Operate, test, maintain or calibrate unmanned, automated, servo-mechanical, or electromechanical equipment. May operate unmanned submarines, aircraft, or other equipment at worksites, such as oil rigs, deep ocean exploration, or hazardous waste removal. May assist engineers in testing and designing robotics equipment.

Forest Conservation Workers
Under supervision, perform manual labor necessary to develop, maintain, or protect areas such as forests, forested areas, woodlands, wetlands, and rangelands through such activities as raising and transporting seedlings; combating insects, pests, and diseases harmful to plant life; and building structures to control water, erosion, and leaching of soil. Includes forester aides, seedling pullers, and tree planters.

Forest and Conservation Technicians
Provide technical assistance regarding the conservation of soil, water, forests, or related natural resources. May compile data pertaining to size, content, condition, and other characteristics of forest tracts, under the direction of foresters; or train and lead forest workers in forest propagation, fire prevention, and suppression. May assist conservation scientists in managing, improving, and protecting rangelands and wildlife habitats.

Geographic Information Systems Technicians
Assist scientists, technologists, or related professionals in building, maintaining, modifying, or using geographic information systems (GIS) databases. May also perform some custom application development or provide user support.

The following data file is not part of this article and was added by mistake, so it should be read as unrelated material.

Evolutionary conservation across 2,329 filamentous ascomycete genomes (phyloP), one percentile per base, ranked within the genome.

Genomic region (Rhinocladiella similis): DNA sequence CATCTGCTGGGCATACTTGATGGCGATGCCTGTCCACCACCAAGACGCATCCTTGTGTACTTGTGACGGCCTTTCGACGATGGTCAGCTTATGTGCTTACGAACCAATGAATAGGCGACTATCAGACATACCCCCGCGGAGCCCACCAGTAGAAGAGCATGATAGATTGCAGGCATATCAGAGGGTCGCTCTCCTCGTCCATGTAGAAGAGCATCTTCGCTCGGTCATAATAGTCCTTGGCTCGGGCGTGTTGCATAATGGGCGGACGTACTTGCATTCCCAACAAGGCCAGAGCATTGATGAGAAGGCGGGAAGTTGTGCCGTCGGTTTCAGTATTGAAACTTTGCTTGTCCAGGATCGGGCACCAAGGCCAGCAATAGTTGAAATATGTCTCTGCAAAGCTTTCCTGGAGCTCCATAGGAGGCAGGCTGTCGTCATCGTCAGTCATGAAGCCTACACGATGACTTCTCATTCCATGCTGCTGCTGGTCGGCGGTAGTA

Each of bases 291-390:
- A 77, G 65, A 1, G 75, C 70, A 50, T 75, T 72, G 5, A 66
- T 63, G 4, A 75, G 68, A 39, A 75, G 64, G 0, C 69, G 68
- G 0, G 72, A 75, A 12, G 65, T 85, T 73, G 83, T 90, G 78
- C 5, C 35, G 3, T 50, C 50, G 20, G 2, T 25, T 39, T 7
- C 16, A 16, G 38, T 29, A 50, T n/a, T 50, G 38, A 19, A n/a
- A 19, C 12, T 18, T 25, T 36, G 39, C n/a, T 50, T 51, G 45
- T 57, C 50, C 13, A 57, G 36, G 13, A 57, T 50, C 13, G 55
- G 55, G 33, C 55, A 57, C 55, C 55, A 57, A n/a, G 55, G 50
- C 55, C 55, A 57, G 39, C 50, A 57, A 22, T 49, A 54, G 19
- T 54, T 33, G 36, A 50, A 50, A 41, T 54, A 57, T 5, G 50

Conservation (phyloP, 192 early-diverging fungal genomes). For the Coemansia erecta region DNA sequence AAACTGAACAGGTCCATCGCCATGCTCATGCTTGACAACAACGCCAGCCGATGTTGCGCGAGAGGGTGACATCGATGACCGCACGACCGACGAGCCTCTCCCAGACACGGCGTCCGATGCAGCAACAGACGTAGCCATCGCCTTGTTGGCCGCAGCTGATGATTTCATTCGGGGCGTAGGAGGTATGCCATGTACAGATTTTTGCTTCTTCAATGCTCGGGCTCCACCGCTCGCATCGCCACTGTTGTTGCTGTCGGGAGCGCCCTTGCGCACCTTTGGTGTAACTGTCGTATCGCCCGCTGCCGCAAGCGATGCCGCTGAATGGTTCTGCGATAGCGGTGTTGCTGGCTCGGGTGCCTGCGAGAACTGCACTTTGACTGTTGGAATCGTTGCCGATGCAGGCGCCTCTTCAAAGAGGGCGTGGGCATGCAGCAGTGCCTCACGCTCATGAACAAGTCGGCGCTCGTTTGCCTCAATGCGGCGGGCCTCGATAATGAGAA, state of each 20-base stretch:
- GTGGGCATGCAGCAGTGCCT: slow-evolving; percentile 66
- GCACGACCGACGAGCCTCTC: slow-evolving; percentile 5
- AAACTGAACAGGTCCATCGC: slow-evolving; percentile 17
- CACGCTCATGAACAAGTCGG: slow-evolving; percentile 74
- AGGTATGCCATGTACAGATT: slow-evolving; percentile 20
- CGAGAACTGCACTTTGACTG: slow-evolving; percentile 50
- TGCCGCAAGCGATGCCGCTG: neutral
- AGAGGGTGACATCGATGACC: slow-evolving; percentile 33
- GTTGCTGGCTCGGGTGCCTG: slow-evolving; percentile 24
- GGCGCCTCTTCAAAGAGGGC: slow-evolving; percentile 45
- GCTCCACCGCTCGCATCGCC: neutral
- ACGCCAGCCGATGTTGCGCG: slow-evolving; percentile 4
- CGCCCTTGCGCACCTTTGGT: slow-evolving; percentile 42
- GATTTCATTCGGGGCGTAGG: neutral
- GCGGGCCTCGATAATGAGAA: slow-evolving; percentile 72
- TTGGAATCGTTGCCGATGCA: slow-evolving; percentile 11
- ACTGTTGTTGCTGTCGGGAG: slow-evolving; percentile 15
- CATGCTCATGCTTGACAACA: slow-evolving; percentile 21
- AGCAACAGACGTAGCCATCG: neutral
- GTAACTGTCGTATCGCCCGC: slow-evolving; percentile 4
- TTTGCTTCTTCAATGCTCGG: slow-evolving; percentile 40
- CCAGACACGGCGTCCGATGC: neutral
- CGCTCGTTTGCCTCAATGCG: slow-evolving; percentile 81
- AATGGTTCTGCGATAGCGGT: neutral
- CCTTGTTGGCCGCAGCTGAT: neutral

Logging Equipment Operators / Forest Thinning
Drive logging tractor or wheeled vehicle equipped with one or more accessories such as bulldozer blade, frontal shear, grapple, logging arch, cable winches, hoisting rack, or crane boom, to fell tree; to skid, load, unload, or stack logs; or to pull stumps or clear brush.

Mapping Technicians
Calculate mapmaking information from field notes, and draw and verify accuracy of topographical maps.

Mobile Heavy Equipment Mechanics / Forestry Heavy Equipment
Diagnose, adjust, repair, or overhaul mobile mechanical, hydraulic, and pneumatic equipment, such as cranes, bulldozers, graders, and conveyors, used in construction, logging, and surface mining.

Remote Sensing Scientists and Technologists
Apply remote sensing principles and methods to analyze data and solve problems in areas such as natural resource management, urban planning, or homeland security. May develop new sensor systems, analytical techniques, or new applications for existing systems. 

Remote Sensing Technicians
Apply remote sensing technologies to assist scientists in areas such as natural resources, urban planning, or homeland security. May prepare flight plans or sensor configurations for flight trips.

Foresters rely on the expertise of many other forest-related professionals to get their job done. Forestry offers both skilled and professional careers. Here are just a few of the careers that can get you working in the woods:

Administrator
Archaeologist
Agriculture Teacher
Biometrician
Botanist
Certified Grader
Computer Programmer
Conservationist
Consultant
Ecologist
Engineer
Fabricator
Fisheries Biologist
Firefighter
Fire Technician
Forestry Fire Pilot

Forest Technician
Geneticist
Geologist
GIS Technician
GIS Specialist
Heavy Equipment Operator
Hydrologist
International Forester
Journalist
Land-Use Planner
Licensed Timber Operator and Manager
Millwright
Maintenance Mechanic
Naturalist
Nursery Specialist

Natural Resource Teacher
Ornithologist
Policy Advocate
Park Administrator
Park Ranger
Professor
Restoration Forester
Regulator
Registered Professional Forester
Recreation Manager
Seismologist
Sawmill Worker
Urban Forester
Wildlife Biologist
Welder